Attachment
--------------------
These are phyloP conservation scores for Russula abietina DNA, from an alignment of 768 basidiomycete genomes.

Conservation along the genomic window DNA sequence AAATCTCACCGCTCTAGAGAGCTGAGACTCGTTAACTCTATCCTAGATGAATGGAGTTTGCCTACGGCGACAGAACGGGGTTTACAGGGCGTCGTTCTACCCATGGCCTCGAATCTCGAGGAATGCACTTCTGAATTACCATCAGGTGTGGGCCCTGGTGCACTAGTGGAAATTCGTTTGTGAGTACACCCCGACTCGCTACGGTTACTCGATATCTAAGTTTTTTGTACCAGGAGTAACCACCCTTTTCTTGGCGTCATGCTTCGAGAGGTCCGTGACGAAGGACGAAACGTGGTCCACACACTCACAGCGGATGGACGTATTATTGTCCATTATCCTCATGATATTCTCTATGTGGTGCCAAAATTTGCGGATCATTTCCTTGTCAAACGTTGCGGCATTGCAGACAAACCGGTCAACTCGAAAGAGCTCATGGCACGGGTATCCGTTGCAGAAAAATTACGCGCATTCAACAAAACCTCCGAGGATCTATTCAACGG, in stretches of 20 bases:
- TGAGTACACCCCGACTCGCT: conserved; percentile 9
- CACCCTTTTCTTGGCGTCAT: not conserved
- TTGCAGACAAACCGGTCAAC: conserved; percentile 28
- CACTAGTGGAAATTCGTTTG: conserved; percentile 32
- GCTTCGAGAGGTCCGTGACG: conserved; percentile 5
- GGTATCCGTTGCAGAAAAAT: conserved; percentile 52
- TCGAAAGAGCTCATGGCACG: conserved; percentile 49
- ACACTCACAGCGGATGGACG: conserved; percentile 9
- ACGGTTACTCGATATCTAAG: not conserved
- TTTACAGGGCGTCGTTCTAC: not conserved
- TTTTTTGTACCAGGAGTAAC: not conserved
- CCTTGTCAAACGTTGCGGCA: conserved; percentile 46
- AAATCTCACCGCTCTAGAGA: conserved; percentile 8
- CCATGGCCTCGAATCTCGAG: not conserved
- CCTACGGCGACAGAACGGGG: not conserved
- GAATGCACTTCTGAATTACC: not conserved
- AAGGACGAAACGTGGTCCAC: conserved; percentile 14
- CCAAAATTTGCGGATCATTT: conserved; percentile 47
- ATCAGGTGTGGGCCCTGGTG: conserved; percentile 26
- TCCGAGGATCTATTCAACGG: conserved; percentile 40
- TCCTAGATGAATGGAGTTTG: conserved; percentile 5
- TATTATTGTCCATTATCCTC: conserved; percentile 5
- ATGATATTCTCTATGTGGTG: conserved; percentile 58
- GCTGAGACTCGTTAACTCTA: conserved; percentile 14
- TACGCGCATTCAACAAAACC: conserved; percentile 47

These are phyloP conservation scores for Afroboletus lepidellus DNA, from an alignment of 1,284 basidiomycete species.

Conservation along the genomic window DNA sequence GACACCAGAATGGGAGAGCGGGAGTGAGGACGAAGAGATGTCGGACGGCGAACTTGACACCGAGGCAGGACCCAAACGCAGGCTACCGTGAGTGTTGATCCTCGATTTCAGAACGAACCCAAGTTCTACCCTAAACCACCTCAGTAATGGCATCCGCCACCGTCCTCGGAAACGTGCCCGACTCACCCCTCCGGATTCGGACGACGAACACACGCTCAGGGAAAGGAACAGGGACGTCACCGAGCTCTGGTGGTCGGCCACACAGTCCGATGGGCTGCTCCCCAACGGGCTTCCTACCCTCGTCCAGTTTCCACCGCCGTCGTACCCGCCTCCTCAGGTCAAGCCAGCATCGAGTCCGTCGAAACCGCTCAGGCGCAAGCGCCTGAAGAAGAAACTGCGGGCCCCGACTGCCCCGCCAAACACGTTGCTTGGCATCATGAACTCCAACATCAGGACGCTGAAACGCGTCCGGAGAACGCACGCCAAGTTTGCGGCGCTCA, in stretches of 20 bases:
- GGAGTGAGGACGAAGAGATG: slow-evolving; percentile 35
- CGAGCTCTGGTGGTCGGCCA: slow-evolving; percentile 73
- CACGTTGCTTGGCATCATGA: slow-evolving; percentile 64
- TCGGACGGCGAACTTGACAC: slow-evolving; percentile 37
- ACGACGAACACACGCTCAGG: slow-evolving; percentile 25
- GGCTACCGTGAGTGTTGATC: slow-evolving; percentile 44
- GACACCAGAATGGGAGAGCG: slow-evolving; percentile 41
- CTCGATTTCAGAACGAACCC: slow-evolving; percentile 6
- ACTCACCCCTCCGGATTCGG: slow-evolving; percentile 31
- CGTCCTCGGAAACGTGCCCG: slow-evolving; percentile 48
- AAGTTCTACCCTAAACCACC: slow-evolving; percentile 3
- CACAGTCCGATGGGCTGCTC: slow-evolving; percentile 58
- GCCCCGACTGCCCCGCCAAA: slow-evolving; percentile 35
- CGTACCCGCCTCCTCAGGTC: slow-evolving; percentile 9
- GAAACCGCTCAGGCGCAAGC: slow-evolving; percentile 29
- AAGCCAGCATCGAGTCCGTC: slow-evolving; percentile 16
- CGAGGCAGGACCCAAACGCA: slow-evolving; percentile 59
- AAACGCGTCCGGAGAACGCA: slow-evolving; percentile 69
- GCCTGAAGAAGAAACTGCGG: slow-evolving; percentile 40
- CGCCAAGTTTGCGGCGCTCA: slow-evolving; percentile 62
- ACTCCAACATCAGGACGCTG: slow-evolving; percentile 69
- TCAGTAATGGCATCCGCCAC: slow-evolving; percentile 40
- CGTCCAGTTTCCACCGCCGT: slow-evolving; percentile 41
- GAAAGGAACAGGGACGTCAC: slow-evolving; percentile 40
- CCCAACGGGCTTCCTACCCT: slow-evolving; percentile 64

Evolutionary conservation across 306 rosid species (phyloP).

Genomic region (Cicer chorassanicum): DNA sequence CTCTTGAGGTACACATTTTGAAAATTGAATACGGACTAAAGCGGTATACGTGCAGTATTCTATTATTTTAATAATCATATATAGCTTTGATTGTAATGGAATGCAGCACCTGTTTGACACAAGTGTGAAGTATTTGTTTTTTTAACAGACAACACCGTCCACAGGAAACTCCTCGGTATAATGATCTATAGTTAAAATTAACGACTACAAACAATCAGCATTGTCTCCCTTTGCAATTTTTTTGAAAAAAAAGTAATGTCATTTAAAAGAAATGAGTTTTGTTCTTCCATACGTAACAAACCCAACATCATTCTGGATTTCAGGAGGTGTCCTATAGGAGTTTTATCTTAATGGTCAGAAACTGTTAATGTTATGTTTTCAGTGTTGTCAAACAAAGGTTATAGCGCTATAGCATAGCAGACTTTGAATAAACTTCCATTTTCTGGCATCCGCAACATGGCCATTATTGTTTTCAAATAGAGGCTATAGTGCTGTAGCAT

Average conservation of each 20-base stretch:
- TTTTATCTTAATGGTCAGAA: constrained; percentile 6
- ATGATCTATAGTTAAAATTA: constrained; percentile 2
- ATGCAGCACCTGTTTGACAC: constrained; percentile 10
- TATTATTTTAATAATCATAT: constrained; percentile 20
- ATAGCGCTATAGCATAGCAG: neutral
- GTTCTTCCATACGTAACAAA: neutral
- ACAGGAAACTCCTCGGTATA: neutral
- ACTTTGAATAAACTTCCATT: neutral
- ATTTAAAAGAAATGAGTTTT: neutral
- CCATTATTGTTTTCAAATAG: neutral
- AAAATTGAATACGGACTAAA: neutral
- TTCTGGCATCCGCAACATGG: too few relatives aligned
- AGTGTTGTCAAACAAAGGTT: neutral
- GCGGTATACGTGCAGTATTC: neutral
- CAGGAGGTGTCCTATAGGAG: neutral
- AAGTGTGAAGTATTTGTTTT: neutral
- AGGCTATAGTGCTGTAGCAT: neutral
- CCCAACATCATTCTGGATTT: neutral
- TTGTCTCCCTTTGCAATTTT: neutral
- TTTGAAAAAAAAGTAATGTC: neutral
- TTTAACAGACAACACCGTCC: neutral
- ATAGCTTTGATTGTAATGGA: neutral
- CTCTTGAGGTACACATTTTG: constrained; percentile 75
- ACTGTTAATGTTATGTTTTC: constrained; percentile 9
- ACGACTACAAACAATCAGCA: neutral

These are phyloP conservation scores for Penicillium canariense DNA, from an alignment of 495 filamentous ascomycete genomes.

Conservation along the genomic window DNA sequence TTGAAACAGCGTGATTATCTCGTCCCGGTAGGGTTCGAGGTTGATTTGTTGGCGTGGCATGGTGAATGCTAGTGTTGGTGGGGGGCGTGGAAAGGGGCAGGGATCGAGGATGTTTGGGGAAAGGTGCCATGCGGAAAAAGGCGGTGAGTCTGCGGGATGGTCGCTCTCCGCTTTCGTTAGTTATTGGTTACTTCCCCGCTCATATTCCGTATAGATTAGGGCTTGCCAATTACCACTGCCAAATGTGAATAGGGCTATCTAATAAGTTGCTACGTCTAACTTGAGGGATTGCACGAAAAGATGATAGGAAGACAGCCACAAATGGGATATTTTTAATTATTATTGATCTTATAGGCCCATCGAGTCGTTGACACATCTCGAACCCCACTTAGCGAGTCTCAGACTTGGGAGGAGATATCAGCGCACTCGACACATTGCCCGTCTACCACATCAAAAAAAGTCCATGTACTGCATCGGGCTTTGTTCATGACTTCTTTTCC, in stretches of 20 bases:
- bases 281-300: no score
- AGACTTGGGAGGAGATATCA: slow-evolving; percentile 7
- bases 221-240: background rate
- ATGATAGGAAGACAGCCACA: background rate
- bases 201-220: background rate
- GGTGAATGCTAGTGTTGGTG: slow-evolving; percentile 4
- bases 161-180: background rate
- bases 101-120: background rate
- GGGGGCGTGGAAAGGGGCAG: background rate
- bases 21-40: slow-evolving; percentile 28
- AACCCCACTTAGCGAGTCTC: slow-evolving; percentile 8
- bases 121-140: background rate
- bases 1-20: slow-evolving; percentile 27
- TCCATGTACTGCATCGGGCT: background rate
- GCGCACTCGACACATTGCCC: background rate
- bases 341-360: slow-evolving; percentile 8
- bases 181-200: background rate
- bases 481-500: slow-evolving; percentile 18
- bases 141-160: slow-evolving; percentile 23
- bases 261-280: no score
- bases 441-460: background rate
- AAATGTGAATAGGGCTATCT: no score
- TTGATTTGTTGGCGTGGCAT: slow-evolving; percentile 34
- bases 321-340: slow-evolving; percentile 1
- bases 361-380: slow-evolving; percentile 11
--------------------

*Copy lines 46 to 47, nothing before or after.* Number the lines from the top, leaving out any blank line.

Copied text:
- CGAGGCAGGACCCAAACGCA: slow-evolving; percentile 59
- AAACGCGTCCGGAGAACGCA: slow-evolving; percentile 69